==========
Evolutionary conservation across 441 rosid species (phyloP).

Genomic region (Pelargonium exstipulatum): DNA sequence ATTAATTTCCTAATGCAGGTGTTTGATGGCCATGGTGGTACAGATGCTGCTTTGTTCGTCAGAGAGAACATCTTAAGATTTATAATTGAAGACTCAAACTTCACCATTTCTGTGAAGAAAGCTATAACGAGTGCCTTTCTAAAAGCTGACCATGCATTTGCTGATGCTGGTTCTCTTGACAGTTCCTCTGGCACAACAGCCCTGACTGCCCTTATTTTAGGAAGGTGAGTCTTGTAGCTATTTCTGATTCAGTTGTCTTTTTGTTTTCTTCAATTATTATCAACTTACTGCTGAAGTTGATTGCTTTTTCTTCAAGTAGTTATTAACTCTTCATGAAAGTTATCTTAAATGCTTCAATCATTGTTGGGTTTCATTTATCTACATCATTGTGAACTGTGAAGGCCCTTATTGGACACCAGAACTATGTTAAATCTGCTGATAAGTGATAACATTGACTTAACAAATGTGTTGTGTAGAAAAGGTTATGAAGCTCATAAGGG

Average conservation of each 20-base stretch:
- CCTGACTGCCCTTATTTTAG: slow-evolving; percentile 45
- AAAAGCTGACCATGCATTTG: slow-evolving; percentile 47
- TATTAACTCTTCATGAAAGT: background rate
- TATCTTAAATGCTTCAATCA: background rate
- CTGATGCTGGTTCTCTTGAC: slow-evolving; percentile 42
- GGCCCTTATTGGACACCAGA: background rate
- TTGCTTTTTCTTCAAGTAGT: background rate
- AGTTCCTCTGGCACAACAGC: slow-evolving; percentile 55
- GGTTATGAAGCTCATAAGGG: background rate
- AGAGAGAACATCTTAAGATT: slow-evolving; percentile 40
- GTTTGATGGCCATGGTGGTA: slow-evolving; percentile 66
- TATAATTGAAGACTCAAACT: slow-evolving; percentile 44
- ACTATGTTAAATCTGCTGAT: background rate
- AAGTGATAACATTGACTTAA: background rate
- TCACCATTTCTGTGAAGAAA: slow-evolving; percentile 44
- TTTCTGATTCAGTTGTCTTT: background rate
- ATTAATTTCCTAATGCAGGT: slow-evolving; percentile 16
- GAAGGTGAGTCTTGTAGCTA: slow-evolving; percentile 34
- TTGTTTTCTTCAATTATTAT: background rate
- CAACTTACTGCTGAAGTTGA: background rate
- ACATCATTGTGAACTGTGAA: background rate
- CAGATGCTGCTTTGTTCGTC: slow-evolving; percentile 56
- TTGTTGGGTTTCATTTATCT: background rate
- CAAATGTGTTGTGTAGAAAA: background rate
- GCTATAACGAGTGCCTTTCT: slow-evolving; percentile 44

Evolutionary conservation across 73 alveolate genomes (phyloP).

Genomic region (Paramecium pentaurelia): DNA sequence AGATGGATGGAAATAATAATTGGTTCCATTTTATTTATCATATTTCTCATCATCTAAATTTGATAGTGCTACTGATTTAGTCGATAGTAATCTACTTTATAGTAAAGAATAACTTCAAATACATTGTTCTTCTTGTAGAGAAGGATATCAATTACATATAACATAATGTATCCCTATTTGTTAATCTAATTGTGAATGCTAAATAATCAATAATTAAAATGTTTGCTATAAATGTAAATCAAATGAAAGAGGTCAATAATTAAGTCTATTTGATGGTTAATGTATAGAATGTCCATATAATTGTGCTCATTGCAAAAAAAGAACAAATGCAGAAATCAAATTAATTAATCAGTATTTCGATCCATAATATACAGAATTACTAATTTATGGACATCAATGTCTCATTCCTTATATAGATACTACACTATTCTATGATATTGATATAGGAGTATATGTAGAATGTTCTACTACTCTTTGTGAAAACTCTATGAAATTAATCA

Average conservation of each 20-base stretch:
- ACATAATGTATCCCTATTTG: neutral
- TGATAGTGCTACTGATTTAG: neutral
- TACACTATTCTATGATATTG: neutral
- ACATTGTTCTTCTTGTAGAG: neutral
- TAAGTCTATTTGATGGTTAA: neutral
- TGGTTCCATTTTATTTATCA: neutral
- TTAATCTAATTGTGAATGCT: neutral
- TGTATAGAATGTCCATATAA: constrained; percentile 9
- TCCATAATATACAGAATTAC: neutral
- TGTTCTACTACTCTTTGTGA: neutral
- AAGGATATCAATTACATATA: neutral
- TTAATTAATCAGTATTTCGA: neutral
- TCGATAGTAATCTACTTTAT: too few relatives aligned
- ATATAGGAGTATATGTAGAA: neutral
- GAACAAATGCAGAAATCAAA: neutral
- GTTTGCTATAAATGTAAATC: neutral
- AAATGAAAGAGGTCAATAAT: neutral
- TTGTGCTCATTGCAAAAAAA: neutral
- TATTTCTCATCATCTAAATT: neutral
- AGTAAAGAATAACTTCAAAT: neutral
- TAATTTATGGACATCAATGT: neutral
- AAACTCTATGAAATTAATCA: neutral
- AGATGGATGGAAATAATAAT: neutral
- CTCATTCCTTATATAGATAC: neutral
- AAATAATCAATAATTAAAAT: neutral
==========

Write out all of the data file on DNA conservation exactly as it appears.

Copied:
Evolutionary conservation across 441 rosid species (phyloP).

Genomic region (Pelargonium exstipulatum): DNA sequence ATTAATTTCCTAATGCAGGTGTTTGATGGCCATGGTGGTACAGATGCTGCTTTGTTCGTCAGAGAGAACATCTTAAGATTTATAATTGAAGACTCAAACTTCACCATTTCTGTGAAGAAAGCTATAACGAGTGCCTTTCTAAAAGCTGACCATGCATTTGCTGATGCTGGTTCTCTTGACAGTTCCTCTGGCACAACAGCCCTGACTGCCCTTATTTTAGGAAGGTGAGTCTTGTAGCTATTTCTGATTCAGTTGTCTTTTTGTTTTCTTCAATTATTATCAACTTACTGCTGAAGTTGATTGCTTTTTCTTCAAGTAGTTATTAACTCTTCATGAAAGTTATCTTAAATGCTTCAATCATTGTTGGGTTTCATTTATCTACATCATTGTGAACTGTGAAGGCCCTTATTGGACACCAGAACTATGTTAAATCTGCTGATAAGTGATAACATTGACTTAACAAATGTGTTGTGTAGAAAAGGTTATGAAGCTCATAAGGG

Average conservation of each 20-base stretch:
- CCTGACTGCCCTTATTTTAG: slow-evolving; percentile 45
- AAAAGCTGACCATGCATTTG: slow-evolving; percentile 47
- TATTAACTCTTCATGAAAGT: background rate
- TATCTTAAATGCTTCAATCA: background rate
- CTGATGCTGGTTCTCTTGAC: slow-evolving; percentile 42
- GGCCCTTATTGGACACCAGA: background rate
- TTGCTTTTTCTTCAAGTAGT: background rate
- AGTTCCTCTGGCACAACAGC: slow-evolving; percentile 55
- GGTTATGAAGCTCATAAGGG: background rate
- AGAGAGAACATCTTAAGATT: slow-evolving; percentile 40
- GTTTGATGGCCATGGTGGTA: slow-evolving; percentile 66
- TATAATTGAAGACTCAAACT: slow-evolving; percentile 44
- ACTATGTTAAATCTGCTGAT: background rate
- AAGTGATAACATTGACTTAA: background rate
- TCACCATTTCTGTGAAGAAA: slow-evolving; percentile 44
- TTTCTGATTCAGTTGTCTTT: background rate
- ATTAATTTCCTAATGCAGGT: slow-evolving; percentile 16
- GAAGGTGAGTCTTGTAGCTA: slow-evolving; percentile 34
- TTGTTTTCTTCAATTATTAT: background rate
- CAACTTACTGCTGAAGTTGA: background rate
- ACATCATTGTGAACTGTGAA: background rate
- CAGATGCTGCTTTGTTCGTC: slow-evolving; percentile 56
- TTGTTGGGTTTCATTTATCT: background rate
- CAAATGTGTTGTGTAGAAAA: background rate
- GCTATAACGAGTGCCTTTCT: slow-evolving; percentile 44

Evolutionary conservation across 73 alveolate genomes (phyloP).

Genomic region (Paramecium pentaurelia): DNA sequence AGATGGATGGAAATAATAATTGGTTCCATTTTATTTATCATATTTCTCATCATCTAAATTTGATAGTGCTACTGATTTAGTCGATAGTAATCTACTTTATAGTAAAGAATAACTTCAAATACATTGTTCTTCTTGTAGAGAAGGATATCAATTACATATAACATAATGTATCCCTATTTGTTAATCTAATTGTGAATGCTAAATAATCAATAATTAAAATGTTTGCTATAAATGTAAATCAAATGAAAGAGGTCAATAATTAAGTCTATTTGATGGTTAATGTATAGAATGTCCATATAATTGTGCTCATTGCAAAAAAAGAACAAATGCAGAAATCAAATTAATTAATCAGTATTTCGATCCATAATATACAGAATTACTAATTTATGGACATCAATGTCTCATTCCTTATATAGATACTACACTATTCTATGATATTGATATAGGAGTATATGTAGAATGTTCTACTACTCTTTGTGAAAACTCTATGAAATTAATCA

Average conservation of each 20-base stretch:
- ACATAATGTATCCCTATTTG: neutral
- TGATAGTGCTACTGATTTAG: neutral
- TACACTATTCTATGATATTG: neutral
- ACATTGTTCTTCTTGTAGAG: neutral
- TAAGTCTATTTGATGGTTAA: neutral
- TGGTTCCATTTTATTTATCA: neutral
- TTAATCTAATTGTGAATGCT: neutral
- TGTATAGAATGTCCATATAA: constrained; percentile 9
- TCCATAATATACAGAATTAC: neutral
- TGTTCTACTACTCTTTGTGA: neutral
- AAGGATATCAATTACATATA: neutral
- TTAATTAATCAGTATTTCGA: neutral
- TCGATAGTAATCTACTTTAT: too few relatives aligned
- ATATAGGAGTATATGTAGAA: neutral
- GAACAAATGCAGAAATCAAA: neutral
- GTTTGCTATAAATGTAAATC: neutral
- AAATGAAAGAGGTCAATAAT: neutral
- TTGTGCTCATTGCAAAAAAA: neutral
- TATTTCTCATCATCTAAATT: neutral
- AGTAAAGAATAACTTCAAAT: neutral
- TAATTTATGGACATCAATGT: neutral
- AAACTCTATGAAATTAATCA: neutral
- AGATGGATGGAAATAATAAT: neutral
- CTCATTCCTTATATAGATAC: neutral
- AAATAATCAATAATTAAAAT: neutral